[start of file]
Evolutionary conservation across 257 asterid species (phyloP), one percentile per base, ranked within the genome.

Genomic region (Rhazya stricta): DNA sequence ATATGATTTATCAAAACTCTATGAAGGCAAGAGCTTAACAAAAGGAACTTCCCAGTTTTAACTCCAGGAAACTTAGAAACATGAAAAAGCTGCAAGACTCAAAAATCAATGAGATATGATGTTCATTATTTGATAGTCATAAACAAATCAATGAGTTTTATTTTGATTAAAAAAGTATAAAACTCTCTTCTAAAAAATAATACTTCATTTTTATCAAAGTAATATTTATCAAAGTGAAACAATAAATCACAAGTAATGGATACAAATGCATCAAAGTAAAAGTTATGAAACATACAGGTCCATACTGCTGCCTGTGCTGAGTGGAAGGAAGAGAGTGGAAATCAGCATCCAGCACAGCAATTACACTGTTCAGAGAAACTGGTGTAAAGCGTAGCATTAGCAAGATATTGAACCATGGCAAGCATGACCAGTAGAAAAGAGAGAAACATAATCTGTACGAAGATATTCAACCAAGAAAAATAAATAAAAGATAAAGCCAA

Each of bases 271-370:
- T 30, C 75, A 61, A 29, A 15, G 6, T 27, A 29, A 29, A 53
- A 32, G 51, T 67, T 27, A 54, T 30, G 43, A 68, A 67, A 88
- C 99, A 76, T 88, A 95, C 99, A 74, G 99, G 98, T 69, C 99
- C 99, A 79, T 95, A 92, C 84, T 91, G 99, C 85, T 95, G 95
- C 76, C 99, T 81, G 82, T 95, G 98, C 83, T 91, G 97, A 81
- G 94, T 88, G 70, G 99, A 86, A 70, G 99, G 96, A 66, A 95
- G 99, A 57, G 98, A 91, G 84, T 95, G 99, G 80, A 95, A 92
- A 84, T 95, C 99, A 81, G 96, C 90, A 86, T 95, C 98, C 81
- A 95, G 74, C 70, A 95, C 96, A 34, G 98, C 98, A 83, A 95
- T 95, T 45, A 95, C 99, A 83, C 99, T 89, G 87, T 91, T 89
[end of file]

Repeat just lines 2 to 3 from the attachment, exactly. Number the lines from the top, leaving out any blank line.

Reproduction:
Genomic region (Rhazya stricta): DNA sequence ATATGATTTATCAAAACTCTATGAAGGCAAGAGCTTAACAAAAGGAACTTCCCAGTTTTAACTCCAGGAAACTTAGAAACATGAAAAAGCTGCAAGACTCAAAAATCAATGAGATATGATGTTCATTATTTGATAGTCATAAACAAATCAATGAGTTTTATTTTGATTAAAAAAGTATAAAACTCTCTTCTAAAAAATAATACTTCATTTTTATCAAAGTAATATTTATCAAAGTGAAACAATAAATCACAAGTAATGGATACAAATGCATCAAAGTAAAAGTTATGAAACATACAGGTCCATACTGCTGCCTGTGCTGAGTGGAAGGAAGAGAGTGGAAATCAGCATCCAGCACAGCAATTACACTGTTCAGAGAAACTGGTGTAAAGCGTAGCATTAGCAAGATATTGAACCATGGCAAGCATGACCAGTAGAAAAGAGAGAAACATAATCTGTACGAAGATATTCAACCAAGAAAAATAAATAAAAGATAAAGCCAA

Each of bases 271-370: